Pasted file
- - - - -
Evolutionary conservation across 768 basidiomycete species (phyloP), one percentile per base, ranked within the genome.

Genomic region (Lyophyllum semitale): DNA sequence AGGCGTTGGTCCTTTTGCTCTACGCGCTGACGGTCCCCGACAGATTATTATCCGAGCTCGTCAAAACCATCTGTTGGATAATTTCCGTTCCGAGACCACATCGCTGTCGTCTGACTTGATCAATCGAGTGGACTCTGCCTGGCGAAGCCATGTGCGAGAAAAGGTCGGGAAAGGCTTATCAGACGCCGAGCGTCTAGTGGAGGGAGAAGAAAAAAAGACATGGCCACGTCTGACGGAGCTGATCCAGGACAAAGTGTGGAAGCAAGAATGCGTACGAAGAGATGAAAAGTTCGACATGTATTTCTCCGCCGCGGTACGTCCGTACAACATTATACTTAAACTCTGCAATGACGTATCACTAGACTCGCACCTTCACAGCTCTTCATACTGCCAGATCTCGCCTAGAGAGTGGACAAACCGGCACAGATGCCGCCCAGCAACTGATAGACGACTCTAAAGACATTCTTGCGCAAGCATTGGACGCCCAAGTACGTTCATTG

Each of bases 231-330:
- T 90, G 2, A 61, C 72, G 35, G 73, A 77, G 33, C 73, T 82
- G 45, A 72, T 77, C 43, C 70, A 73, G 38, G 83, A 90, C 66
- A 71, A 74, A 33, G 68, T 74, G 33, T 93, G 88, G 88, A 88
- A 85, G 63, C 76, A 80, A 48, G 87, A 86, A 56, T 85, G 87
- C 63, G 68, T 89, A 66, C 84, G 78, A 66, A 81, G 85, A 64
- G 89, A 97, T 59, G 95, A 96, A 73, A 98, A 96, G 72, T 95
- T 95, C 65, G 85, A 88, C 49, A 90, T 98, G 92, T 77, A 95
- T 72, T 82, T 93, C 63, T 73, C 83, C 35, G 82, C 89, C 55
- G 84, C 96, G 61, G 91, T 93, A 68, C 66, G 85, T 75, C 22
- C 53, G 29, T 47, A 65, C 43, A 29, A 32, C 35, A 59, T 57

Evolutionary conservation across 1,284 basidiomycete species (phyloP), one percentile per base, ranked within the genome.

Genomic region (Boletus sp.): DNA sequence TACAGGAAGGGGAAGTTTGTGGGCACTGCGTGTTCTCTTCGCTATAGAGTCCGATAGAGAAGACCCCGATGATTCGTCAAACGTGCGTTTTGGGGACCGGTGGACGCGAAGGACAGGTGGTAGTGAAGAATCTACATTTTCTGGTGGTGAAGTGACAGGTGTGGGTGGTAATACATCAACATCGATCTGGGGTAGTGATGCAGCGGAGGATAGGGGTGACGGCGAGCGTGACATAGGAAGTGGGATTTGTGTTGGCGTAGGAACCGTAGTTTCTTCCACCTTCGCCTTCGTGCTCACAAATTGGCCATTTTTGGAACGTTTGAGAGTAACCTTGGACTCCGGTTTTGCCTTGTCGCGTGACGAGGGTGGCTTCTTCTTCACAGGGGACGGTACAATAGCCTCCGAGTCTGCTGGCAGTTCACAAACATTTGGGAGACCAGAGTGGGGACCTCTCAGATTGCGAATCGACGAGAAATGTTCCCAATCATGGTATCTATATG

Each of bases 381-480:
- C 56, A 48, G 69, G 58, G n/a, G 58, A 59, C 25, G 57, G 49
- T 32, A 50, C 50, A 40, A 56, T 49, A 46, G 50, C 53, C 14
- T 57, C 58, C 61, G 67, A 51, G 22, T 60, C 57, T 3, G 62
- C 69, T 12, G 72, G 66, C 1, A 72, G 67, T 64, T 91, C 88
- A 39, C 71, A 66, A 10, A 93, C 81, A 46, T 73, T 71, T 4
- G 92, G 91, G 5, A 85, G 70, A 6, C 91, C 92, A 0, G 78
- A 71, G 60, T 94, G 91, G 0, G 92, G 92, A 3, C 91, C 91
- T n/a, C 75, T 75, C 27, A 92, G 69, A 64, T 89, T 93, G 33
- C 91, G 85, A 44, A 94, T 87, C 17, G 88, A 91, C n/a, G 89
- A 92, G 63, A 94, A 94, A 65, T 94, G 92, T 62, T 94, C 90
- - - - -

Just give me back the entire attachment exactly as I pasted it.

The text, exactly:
Evolutionary conservation across 768 basidiomycete species (phyloP), one percentile per base, ranked within the genome.

Genomic region (Lyophyllum semitale): DNA sequence AGGCGTTGGTCCTTTTGCTCTACGCGCTGACGGTCCCCGACAGATTATTATCCGAGCTCGTCAAAACCATCTGTTGGATAATTTCCGTTCCGAGACCACATCGCTGTCGTCTGACTTGATCAATCGAGTGGACTCTGCCTGGCGAAGCCATGTGCGAGAAAAGGTCGGGAAAGGCTTATCAGACGCCGAGCGTCTAGTGGAGGGAGAAGAAAAAAAGACATGGCCACGTCTGACGGAGCTGATCCAGGACAAAGTGTGGAAGCAAGAATGCGTACGAAGAGATGAAAAGTTCGACATGTATTTCTCCGCCGCGGTACGTCCGTACAACATTATACTTAAACTCTGCAATGACGTATCACTAGACTCGCACCTTCACAGCTCTTCATACTGCCAGATCTCGCCTAGAGAGTGGACAAACCGGCACAGATGCCGCCCAGCAACTGATAGACGACTCTAAAGACATTCTTGCGCAAGCATTGGACGCCCAAGTACGTTCATTG

Each of bases 231-330:
- T 90, G 2, A 61, C 72, G 35, G 73, A 77, G 33, C 73, T 82
- G 45, A 72, T 77, C 43, C 70, A 73, G 38, G 83, A 90, C 66
- A 71, A 74, A 33, G 68, T 74, G 33, T 93, G 88, G 88, A 88
- A 85, G 63, C 76, A 80, A 48, G 87, A 86, A 56, T 85, G 87
- C 63, G 68, T 89, A 66, C 84, G 78, A 66, A 81, G 85, A 64
- G 89, A 97, T 59, G 95, A 96, A 73, A 98, A 96, G 72, T 95
- T 95, C 65, G 85, A 88, C 49, A 90, T 98, G 92, T 77, A 95
- T 72, T 82, T 93, C 63, T 73, C 83, C 35, G 82, C 89, C 55
- G 84, C 96, G 61, G 91, T 93, A 68, C 66, G 85, T 75, C 22
- C 53, G 29, T 47, A 65, C 43, A 29, A 32, C 35, A 59, T 57

Evolutionary conservation across 1,284 basidiomycete species (phyloP), one percentile per base, ranked within the genome.

Genomic region (Boletus sp.): DNA sequence TACAGGAAGGGGAAGTTTGTGGGCACTGCGTGTTCTCTTCGCTATAGAGTCCGATAGAGAAGACCCCGATGATTCGTCAAACGTGCGTTTTGGGGACCGGTGGACGCGAAGGACAGGTGGTAGTGAAGAATCTACATTTTCTGGTGGTGAAGTGACAGGTGTGGGTGGTAATACATCAACATCGATCTGGGGTAGTGATGCAGCGGAGGATAGGGGTGACGGCGAGCGTGACATAGGAAGTGGGATTTGTGTTGGCGTAGGAACCGTAGTTTCTTCCACCTTCGCCTTCGTGCTCACAAATTGGCCATTTTTGGAACGTTTGAGAGTAACCTTGGACTCCGGTTTTGCCTTGTCGCGTGACGAGGGTGGCTTCTTCTTCACAGGGGACGGTACAATAGCCTCCGAGTCTGCTGGCAGTTCACAAACATTTGGGAGACCAGAGTGGGGACCTCTCAGATTGCGAATCGACGAGAAATGTTCCCAATCATGGTATCTATATG

Each of bases 381-480:
- C 56, A 48, G 69, G 58, G n/a, G 58, A 59, C 25, G 57, G 49
- T 32, A 50, C 50, A 40, A 56, T 49, A 46, G 50, C 53, C 14
- T 57, C 58, C 61, G 67, A 51, G 22, T 60, C 57, T 3, G 62
- C 69, T 12, G 72, G 66, C 1, A 72, G 67, T 64, T 91, C 88
- A 39, C 71, A 66, A 10, A 93, C 81, A 46, T 73, T 71, T 4
- G 92, G 91, G 5, A 85, G 70, A 6, C 91, C 92, A 0, G 78
- A 71, G 60, T 94, G 91, G 0, G 92, G 92, A 3, C 91, C 91
- T n/a, C 75, T 75, C 27, A 92, G 69, A 64, T 89, T 93, G 33
- C 91, G 85, A 44, A 94, T 87, C 17, G 88, A 91, C n/a, G 89
- A 92, G 63, A 94, A 94, A 65, T 94, G 92, T 62, T 94, C 90